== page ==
Three rare Maud Lewis paintings up for auction in Saint John have sold for well above their estimated values.
They also attracted interest — and bids — from all over North America, said Sarah Jones, co-owner of Jones Auction House in Saint John.
Jones expected each to sell for between $25,000 and $35,000, but the final sale prices were far higher — between between $46,000 and $66,700.
Jones said it’s rare to see Lewis’s early work at auction.
She suspects there are a number of reasons for that, including the material Lewis used for her paintings. In the early years, the artist often used beaverboard, a building material made of pressed wood fibres, that was like a rugged type of cardboard.
Jones said the material doesn’t always hold up well over time.
“It’s actually really fragile, and so it doesn’t stand up well to moisture or any kind of nicks and dings. It’s just really easily lost or destroyed. And so it’s just possible that they’ve been thrown away or lost or, like in this case, just kind of hidden away.”
With the help of a Nova Scotia-based expert, Jones said the paintings are believed to have been painted by the celebrated artist in the 1940s.
Jones said her auction house was contacted by a man from New York state, whose relative bought the three paintings directly from Lewis in the 1940s, while travelling through Nova Scotia.
“They’ve been kind of tucked away in a box for decades and more or less forgotten about and then just kind of unearthed recently,” said Jones.
Lewis is a Nova Scotia artist born who was born in 1903 and died in 1970, when most of her commissioned paintings were selling for $5 or $10 each. Some of those are now worth tens of thousands of dollars.
They’re a seller’s windfall, but they also now come with added responsibility, thanks to forgers trying to cash in on Lewis’s popularity.
Alan Deacon has been separating the Mauds from the frauds for decades and helped Jones authenticate the paintings.
Deacon — who always declines to share his trade secrets for fear of telling forgers how to improve their game — said it’s rare to see the early work at auction.
He estimates these paintings were likely done in the mid-1940s, a time when Lewis’s work was usually “much more detailed” than later in her career.
Perhaps as a result of the paint she used, her early work seems more “vibrant” as well, said Deacon.
He said the three are “remarkable” examples of her early work, but he’s partial to Oxen Pulling Red Cart in Fall.
“I thought that was a fantastic painting,” he said.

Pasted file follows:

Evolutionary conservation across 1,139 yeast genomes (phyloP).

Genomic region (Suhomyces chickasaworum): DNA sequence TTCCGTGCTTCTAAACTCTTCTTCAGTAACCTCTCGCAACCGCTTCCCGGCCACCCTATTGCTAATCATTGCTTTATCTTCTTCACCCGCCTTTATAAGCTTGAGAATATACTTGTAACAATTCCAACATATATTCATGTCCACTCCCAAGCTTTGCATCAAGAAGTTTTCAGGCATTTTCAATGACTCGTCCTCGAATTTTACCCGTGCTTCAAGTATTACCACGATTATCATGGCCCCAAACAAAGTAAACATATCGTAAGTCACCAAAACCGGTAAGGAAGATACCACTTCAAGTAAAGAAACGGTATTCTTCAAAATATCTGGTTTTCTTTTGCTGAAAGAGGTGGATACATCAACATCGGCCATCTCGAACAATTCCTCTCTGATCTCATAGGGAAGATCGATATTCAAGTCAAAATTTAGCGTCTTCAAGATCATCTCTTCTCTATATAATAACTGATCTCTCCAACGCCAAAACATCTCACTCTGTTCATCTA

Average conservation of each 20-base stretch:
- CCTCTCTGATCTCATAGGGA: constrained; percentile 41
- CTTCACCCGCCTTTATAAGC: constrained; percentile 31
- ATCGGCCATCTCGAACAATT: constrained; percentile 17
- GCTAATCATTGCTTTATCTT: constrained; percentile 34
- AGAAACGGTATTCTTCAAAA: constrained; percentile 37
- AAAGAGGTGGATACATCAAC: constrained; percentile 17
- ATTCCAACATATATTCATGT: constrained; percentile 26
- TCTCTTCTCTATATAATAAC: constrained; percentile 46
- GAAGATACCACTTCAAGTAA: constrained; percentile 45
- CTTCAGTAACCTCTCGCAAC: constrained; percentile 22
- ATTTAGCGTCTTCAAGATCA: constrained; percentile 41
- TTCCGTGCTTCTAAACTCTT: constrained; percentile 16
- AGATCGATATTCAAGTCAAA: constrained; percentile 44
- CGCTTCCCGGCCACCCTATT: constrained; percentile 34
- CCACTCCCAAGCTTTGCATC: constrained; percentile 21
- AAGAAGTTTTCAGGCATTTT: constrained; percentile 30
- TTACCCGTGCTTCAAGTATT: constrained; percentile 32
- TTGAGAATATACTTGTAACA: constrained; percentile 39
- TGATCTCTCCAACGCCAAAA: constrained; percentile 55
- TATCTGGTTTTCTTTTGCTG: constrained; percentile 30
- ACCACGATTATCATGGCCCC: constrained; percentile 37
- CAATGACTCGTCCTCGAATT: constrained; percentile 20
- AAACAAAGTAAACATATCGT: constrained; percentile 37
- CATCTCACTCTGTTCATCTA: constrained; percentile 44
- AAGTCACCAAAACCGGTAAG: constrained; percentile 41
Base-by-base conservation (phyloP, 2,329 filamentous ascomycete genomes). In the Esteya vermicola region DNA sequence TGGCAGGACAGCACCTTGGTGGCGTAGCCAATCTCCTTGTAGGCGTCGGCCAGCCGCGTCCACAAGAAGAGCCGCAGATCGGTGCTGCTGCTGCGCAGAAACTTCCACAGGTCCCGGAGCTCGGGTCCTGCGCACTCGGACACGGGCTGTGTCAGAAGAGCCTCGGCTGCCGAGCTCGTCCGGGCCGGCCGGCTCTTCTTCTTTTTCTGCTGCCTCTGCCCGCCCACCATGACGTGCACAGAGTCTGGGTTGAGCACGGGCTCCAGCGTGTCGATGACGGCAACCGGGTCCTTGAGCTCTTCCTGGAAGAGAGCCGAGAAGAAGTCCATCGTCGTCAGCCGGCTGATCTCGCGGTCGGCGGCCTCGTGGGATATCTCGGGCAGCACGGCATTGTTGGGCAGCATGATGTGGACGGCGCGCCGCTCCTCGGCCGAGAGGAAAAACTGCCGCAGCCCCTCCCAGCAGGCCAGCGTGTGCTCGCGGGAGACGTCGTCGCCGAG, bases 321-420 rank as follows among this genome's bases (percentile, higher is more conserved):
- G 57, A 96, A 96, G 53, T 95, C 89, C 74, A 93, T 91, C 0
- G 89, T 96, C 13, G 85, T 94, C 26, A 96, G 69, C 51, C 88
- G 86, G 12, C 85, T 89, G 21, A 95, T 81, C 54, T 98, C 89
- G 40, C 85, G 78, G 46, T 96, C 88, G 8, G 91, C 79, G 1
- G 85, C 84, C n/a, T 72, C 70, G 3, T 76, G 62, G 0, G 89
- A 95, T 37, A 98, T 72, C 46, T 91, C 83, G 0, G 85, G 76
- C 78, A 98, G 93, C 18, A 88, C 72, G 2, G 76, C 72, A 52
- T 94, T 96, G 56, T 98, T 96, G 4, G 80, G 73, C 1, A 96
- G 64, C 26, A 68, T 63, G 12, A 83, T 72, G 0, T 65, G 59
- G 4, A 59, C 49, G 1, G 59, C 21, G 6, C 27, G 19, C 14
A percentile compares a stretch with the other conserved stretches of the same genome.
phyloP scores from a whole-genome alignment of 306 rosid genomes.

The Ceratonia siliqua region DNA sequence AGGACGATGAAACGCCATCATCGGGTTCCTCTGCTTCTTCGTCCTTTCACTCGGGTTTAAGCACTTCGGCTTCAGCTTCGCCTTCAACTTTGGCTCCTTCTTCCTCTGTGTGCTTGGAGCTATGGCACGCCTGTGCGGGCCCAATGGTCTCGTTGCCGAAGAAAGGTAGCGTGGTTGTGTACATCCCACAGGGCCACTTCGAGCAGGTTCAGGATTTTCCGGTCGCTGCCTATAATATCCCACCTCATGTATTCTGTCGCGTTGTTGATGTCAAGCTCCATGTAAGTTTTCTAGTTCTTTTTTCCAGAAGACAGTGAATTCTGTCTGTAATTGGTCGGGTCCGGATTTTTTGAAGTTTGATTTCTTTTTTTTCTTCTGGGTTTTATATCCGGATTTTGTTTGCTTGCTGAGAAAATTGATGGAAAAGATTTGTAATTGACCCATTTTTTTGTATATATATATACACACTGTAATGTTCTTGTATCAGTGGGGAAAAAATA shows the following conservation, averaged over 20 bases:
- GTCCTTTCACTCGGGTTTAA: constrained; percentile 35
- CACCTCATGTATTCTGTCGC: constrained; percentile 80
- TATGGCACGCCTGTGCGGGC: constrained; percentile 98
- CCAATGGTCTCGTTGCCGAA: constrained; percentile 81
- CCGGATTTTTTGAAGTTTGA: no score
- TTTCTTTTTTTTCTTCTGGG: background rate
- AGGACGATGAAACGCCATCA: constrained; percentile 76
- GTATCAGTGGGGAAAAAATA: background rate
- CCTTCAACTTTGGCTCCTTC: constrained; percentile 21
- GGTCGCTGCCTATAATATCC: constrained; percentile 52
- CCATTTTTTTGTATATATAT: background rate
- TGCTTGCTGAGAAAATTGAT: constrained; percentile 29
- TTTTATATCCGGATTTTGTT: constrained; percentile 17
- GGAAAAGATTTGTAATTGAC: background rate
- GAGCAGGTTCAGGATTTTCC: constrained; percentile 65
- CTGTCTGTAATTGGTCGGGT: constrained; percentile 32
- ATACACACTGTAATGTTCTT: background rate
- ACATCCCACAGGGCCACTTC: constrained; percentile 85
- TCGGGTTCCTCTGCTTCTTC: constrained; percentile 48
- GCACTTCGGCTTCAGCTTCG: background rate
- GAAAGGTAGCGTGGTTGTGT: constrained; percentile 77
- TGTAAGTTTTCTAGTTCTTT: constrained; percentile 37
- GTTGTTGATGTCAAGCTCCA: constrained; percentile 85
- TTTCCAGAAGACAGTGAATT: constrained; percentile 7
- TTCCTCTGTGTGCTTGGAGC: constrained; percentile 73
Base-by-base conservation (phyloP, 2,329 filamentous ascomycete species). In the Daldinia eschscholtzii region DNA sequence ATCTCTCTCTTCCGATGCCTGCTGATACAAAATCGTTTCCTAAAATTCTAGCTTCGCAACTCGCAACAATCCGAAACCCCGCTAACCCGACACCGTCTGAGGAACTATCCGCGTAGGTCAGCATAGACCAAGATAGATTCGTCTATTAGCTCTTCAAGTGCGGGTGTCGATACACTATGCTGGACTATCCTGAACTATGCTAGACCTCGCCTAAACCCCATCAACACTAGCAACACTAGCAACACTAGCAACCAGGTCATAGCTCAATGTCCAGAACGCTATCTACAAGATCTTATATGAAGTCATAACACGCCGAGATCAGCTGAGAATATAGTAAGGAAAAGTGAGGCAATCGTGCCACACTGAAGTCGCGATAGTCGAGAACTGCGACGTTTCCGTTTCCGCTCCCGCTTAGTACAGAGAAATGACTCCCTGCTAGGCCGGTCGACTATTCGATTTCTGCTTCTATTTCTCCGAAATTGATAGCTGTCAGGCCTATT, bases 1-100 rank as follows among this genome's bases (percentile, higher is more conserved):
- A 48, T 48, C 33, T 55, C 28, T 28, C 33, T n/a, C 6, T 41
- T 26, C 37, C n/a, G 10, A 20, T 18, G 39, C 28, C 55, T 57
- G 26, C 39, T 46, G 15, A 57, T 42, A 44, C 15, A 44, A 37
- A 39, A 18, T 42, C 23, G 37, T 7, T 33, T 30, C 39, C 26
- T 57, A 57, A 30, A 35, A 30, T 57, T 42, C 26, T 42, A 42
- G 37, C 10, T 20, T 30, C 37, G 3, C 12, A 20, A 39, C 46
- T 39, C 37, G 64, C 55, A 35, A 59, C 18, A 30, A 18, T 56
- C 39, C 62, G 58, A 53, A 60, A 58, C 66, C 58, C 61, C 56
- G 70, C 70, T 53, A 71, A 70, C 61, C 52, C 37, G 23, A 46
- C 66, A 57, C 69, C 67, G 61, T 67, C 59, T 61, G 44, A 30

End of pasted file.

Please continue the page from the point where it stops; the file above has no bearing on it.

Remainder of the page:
While it’s a serial image, meaning there are other ones like it, Deacon said this particular version is “one of the best Maud Lewis paintings I’ve ever seen.”
Like many others with original Maud Lewis work, Deacon bought his first two directly from the artist in the 1960s at the road-side cottage where she lived until her death. He paid $10 for each one.
For decades, Lewis was paid next-to-nothing for her work.
That’s why Deacon is pleased to see her work gaining in popularity and value.
“I’m pleased that they sold well, and they deserve to sell well. I mean … she died in ’70, so it’s taken 53 years for prices to get up into the range that they are now.”
Deacon said it’s likely the original buyer only paid $1 or $2 each for paintings that have now fetched a total of $159,150.
Deacon and Jones both say Lewis’s style changed over the years — a result, at least in part, of better access to material and increased demand for her work.
While more detailed in her earlier work, she became much more prolific later in her later years, said Jones, which helps explains why there are more examples of her later work.
“These three paintings offer incredible insight into Lewis’s evolving technique and approach,” said Jones.
Two Oxen Sold for $46,000 to a bidder from the northeastern United States.
Jones said pairs of oxen are a common theme in Lewis’s work, but this one shows more elaborate details, including in the head yoke.
“This one is quite special,” said Jones. “The ornamentation is different on the oxen.”
She said Lewis often used different kinds of paint throughout her career — often whatever was available to her — and occasionally leftover house paint that other people gave her.
In the case of Two Oxen, she used a metallic-gold paint for the head yoke and the bell.
Horses Plowing Field in Fall
Horses Plowing Field in Fall had the highest bid and went to a Canadian bidder for $66,700.
Jones said horses aren’t as common in Lewis’s work — and certainly not as common as the iconic oxen and black cats.
Deacon said astute observers may notice that the horses are plowing an already-plowed field.
Oxen Pulling Red Cart in Fall
Oxen Pulling Red Cart in Fall was sold to a Canadian bidder for $47,150.
Deacon said he’s seen other versions of this scene, “but I’ve never seen anything where she’s had those oxen really coming [toward] the viewer.”
He said “the angle she’s got, everything — I think was just amazing.”